I like the bright light of my workroom, which is also my living room. And I like drawing long into the night. I like thinking things through, and I like working with and for children. I particularly like the fact that my work connects me with other cultures: My pictures and stories travel round the world, and I’ve been able to accompany them. And I also like the fact that there are so many wonderful people engaged in the field of children’s books. As my work is dependent entirely on me alone, creativity is a very emotional exercise. I often find it difficult to take decisions and to cope with my emotional ups and downs, which sometimes hit me like an unforeseen thunderstorm. And then my mind is filled with self-doubt, which almost always blocks any further progress. But as time has gone by, I’ve learned to see this is a spur to improvement. And so I’ve almost learned to like it!
Your illustrations are very realistic. To what extent do you use real models or references?
When I go for walks, I usually take my camera with me in order to take photos of things, like birds, flowers, buildings and so on, which might be of interest for future pictures. I also take home little objects I find on the way, like leaves or stones. A wonderful side effect of this is that I’ve become much more observant of my surroundings.
When I discovered my intense passion for drawing, I devoted all my energy to improving my technique. The picture of a plant in which even the tiniest detail was recognizable gave me a genuine feeling of success. But then at some time or another, I no longer felt that this was exciting, and so I began to combine things from my surroundings with images from my own imagination, and that produced scenes which appear to be real but in fact have never happened in reality. For the strangest of all my books, Smon, Smon, which takes place on another planet, I even designed a surreal world, which meant complete freedom from all realistic preconceptions. But depending on the subject, I always have to do some careful research beforehand. To create the illustrations for O. Henry’s short story, The Gift of the Magi, which takes place in New York in 1906, I had to find out what the city looked like at the beginning of the 20th century. And so I studied lots of old photos. What you see in the drawing, though, is always a free interpretation that looks quite different from the photos I used as references. That also applies to pictures of people. With just a few exceptions, the characters in my books are fictional. There’s one book in which my father appears, and another in which I myself function as a reference. That made it much easier to draw the faces from different angles, which is especially difficult with fictional characters. It usually takes me several attempts to get that right.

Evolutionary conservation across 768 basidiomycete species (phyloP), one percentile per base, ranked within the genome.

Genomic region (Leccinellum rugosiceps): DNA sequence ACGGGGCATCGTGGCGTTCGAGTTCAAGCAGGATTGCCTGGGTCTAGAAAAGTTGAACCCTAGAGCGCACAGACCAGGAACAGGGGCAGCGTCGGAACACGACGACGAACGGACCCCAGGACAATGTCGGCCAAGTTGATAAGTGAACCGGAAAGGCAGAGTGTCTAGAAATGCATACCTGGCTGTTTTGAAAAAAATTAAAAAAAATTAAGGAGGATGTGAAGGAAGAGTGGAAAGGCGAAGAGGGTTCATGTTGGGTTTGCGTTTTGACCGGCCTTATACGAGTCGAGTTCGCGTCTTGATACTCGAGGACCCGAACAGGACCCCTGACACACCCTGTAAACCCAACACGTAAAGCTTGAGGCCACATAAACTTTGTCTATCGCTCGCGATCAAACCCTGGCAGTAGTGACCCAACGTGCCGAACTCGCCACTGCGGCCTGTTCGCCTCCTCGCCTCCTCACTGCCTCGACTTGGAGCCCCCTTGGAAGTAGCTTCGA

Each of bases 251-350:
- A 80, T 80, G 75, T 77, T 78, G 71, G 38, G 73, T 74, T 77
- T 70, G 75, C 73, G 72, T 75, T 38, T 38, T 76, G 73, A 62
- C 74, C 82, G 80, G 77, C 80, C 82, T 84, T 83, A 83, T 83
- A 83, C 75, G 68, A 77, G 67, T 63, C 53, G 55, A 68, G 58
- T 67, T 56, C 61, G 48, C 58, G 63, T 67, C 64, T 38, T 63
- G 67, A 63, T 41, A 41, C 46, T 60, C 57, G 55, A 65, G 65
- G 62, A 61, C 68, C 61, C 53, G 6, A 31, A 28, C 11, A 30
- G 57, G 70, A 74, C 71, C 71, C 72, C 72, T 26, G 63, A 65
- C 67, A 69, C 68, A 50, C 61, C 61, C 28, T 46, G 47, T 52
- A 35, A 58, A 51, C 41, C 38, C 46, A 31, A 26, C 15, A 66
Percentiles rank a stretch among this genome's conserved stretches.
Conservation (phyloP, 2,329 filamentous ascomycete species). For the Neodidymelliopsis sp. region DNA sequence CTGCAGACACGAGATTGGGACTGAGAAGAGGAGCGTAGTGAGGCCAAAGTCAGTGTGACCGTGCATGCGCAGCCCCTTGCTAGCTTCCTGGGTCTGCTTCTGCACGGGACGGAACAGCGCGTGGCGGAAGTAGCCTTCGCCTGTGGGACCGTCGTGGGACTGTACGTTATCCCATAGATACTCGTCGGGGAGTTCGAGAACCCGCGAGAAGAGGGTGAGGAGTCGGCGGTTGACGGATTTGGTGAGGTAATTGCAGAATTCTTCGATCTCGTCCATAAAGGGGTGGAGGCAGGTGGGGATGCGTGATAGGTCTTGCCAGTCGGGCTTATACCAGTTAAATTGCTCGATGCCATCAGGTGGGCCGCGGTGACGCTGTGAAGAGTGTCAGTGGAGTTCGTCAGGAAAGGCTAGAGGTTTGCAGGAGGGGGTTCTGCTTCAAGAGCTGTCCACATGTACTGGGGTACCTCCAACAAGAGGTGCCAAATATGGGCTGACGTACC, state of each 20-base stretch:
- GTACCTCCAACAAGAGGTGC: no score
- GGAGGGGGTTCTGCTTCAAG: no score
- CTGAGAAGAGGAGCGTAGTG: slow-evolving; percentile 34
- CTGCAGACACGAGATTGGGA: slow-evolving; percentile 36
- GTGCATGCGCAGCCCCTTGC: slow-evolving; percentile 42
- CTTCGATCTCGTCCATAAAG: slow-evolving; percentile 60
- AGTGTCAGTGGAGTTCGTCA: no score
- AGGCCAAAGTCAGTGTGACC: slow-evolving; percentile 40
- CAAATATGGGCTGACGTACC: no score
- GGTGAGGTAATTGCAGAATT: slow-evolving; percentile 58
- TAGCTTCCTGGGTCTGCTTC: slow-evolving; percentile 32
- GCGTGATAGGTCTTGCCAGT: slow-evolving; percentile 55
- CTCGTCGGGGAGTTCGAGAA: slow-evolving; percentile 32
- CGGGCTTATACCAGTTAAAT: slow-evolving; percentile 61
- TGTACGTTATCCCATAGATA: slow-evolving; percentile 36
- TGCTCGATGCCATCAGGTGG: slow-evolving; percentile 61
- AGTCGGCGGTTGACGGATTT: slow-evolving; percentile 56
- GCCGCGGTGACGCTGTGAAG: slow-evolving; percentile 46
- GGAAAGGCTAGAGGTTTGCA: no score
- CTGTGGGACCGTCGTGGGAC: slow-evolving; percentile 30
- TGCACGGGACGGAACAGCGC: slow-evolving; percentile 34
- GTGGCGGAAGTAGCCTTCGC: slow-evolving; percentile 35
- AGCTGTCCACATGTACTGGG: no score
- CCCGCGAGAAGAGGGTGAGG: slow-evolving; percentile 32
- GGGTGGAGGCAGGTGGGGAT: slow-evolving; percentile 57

Another important and typical feature of your work is the lighting. What role does that play in your illustrations?
Light is one of the most magical of all the elements of perception. It changes colors, forms, and feelings, and allows objects to shine or to disappear in the dark. When I illustrate a story, I see the whole action like a film unfolding before me. Everything is moving and in three dimensions. In my pictures there are lots of different shades through which I try to create plasticity. The fact that my colors are generally very subdued is the result of my technique but is also a stylistic feature.
First I sketch the composition with a pencil. It takes a while for me to work out precisely how everything should look and how a new motif can emerge from the hatching. Then I color the preliminary drawing with ink and watercolors. These give the drawing a smoother appearance and produce soft transitions between the lines, emphasizing some details while making others part of the background. The coloring denotes the light and the depth of the picture, while the penciled primer produces the atmosphere.
Everyday scenes and small details from everyday life are always very noticeable in your work. What do you find in them? What part does the everyday world play in your creative process and in your work?
I like to include little details so that observers can discover something new every time they look at the picture. The scenes become increasingly concrete but at the same time more mysterious. I especially like decorating interiors, in which we can find clues about the nature of the inhabitants. There are many memories associated with the objects that surround us. I find it really exciting to observe everyday scenes in a picture, because then we look at them much more consciously.